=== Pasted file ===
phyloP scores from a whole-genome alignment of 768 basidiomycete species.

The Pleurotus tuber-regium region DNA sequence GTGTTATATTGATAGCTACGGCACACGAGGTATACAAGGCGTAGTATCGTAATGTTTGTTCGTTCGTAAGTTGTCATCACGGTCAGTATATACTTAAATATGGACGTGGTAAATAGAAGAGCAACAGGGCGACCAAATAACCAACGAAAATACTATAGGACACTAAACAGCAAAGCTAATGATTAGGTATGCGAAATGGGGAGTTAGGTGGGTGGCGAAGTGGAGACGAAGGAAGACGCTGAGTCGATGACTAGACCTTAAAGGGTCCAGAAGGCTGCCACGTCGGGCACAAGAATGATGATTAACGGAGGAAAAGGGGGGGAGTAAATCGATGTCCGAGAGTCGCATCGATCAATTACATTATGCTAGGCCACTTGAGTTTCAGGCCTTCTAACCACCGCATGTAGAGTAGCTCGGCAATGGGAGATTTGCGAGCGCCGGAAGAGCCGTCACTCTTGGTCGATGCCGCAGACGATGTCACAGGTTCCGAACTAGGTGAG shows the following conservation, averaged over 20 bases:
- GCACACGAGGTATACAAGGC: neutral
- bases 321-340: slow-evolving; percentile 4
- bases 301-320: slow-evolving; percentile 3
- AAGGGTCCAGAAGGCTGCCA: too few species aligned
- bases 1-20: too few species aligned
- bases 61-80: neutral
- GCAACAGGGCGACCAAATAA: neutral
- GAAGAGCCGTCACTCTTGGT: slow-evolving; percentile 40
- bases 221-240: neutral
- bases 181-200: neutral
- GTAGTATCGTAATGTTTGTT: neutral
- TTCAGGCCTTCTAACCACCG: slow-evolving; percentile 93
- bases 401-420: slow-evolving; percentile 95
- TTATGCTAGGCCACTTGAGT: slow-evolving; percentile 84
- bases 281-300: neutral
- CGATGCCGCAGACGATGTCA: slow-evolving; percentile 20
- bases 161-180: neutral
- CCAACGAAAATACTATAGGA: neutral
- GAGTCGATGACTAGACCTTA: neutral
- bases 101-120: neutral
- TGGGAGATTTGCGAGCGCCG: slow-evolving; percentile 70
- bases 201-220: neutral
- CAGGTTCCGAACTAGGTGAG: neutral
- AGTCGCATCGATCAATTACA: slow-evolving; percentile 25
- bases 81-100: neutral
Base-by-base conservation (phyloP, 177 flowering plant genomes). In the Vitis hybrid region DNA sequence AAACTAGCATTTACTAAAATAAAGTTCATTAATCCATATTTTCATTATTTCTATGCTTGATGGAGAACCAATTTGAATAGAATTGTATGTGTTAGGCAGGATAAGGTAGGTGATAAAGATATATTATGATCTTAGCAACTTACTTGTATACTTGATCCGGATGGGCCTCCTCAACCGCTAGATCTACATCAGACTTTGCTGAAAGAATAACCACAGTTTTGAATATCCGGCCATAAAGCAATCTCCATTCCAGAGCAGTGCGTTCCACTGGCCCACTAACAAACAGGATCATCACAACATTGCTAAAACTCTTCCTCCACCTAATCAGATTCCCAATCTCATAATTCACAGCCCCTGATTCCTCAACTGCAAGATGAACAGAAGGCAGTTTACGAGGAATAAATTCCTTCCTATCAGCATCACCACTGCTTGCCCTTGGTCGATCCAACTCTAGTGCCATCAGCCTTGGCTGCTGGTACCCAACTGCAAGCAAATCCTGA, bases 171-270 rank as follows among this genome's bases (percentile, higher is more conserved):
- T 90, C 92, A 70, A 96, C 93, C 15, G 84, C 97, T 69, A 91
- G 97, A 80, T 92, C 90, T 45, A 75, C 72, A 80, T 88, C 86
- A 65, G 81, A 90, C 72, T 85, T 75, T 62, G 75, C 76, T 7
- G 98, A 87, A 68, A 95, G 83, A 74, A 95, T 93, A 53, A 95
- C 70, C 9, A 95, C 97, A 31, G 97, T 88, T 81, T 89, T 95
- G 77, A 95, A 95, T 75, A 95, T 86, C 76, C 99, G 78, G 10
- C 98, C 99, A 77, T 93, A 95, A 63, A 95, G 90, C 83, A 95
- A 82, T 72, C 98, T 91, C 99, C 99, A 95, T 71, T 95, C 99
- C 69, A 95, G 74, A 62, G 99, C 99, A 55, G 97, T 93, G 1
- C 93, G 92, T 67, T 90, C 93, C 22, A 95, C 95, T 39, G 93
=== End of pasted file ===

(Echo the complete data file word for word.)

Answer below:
phyloP scores from a whole-genome alignment of 768 basidiomycete species.

The Pleurotus tuber-regium region DNA sequence GTGTTATATTGATAGCTACGGCACACGAGGTATACAAGGCGTAGTATCGTAATGTTTGTTCGTTCGTAAGTTGTCATCACGGTCAGTATATACTTAAATATGGACGTGGTAAATAGAAGAGCAACAGGGCGACCAAATAACCAACGAAAATACTATAGGACACTAAACAGCAAAGCTAATGATTAGGTATGCGAAATGGGGAGTTAGGTGGGTGGCGAAGTGGAGACGAAGGAAGACGCTGAGTCGATGACTAGACCTTAAAGGGTCCAGAAGGCTGCCACGTCGGGCACAAGAATGATGATTAACGGAGGAAAAGGGGGGGAGTAAATCGATGTCCGAGAGTCGCATCGATCAATTACATTATGCTAGGCCACTTGAGTTTCAGGCCTTCTAACCACCGCATGTAGAGTAGCTCGGCAATGGGAGATTTGCGAGCGCCGGAAGAGCCGTCACTCTTGGTCGATGCCGCAGACGATGTCACAGGTTCCGAACTAGGTGAG shows the following conservation, averaged over 20 bases:
- GCACACGAGGTATACAAGGC: neutral
- bases 321-340: slow-evolving; percentile 4
- bases 301-320: slow-evolving; percentile 3
- AAGGGTCCAGAAGGCTGCCA: too few species aligned
- bases 1-20: too few species aligned
- bases 61-80: neutral
- GCAACAGGGCGACCAAATAA: neutral
- GAAGAGCCGTCACTCTTGGT: slow-evolving; percentile 40
- bases 221-240: neutral
- bases 181-200: neutral
- GTAGTATCGTAATGTTTGTT: neutral
- TTCAGGCCTTCTAACCACCG: slow-evolving; percentile 93
- bases 401-420: slow-evolving; percentile 95
- TTATGCTAGGCCACTTGAGT: slow-evolving; percentile 84
- bases 281-300: neutral
- CGATGCCGCAGACGATGTCA: slow-evolving; percentile 20
- bases 161-180: neutral
- CCAACGAAAATACTATAGGA: neutral
- GAGTCGATGACTAGACCTTA: neutral
- bases 101-120: neutral
- TGGGAGATTTGCGAGCGCCG: slow-evolving; percentile 70
- bases 201-220: neutral
- CAGGTTCCGAACTAGGTGAG: neutral
- AGTCGCATCGATCAATTACA: slow-evolving; percentile 25
- bases 81-100: neutral
Base-by-base conservation (phyloP, 177 flowering plant genomes). In the Vitis hybrid region DNA sequence AAACTAGCATTTACTAAAATAAAGTTCATTAATCCATATTTTCATTATTTCTATGCTTGATGGAGAACCAATTTGAATAGAATTGTATGTGTTAGGCAGGATAAGGTAGGTGATAAAGATATATTATGATCTTAGCAACTTACTTGTATACTTGATCCGGATGGGCCTCCTCAACCGCTAGATCTACATCAGACTTTGCTGAAAGAATAACCACAGTTTTGAATATCCGGCCATAAAGCAATCTCCATTCCAGAGCAGTGCGTTCCACTGGCCCACTAACAAACAGGATCATCACAACATTGCTAAAACTCTTCCTCCACCTAATCAGATTCCCAATCTCATAATTCACAGCCCCTGATTCCTCAACTGCAAGATGAACAGAAGGCAGTTTACGAGGAATAAATTCCTTCCTATCAGCATCACCACTGCTTGCCCTTGGTCGATCCAACTCTAGTGCCATCAGCCTTGGCTGCTGGTACCCAACTGCAAGCAAATCCTGA, bases 171-270 rank as follows among this genome's bases (percentile, higher is more conserved):
- T 90, C 92, A 70, A 96, C 93, C 15, G 84, C 97, T 69, A 91
- G 97, A 80, T 92, C 90, T 45, A 75, C 72, A 80, T 88, C 86
- A 65, G 81, A 90, C 72, T 85, T 75, T 62, G 75, C 76, T 7
- G 98, A 87, A 68, A 95, G 83, A 74, A 95, T 93, A 53, A 95
- C 70, C 9, A 95, C 97, A 31, G 97, T 88, T 81, T 89, T 95
- G 77, A 95, A 95, T 75, A 95, T 86, C 76, C 99, G 78, G 10
- C 98, C 99, A 77, T 93, A 95, A 63, A 95, G 90, C 83, A 95
- A 82, T 72, C 98, T 91, C 99, C 99, A 95, T 71, T 95, C 99
- C 69, A 95, G 74, A 62, G 99, C 99, A 55, G 97, T 93, G 1
- C 93, G 92, T 67, T 90, C 93, C 22, A 95, C 95, T 39, G 93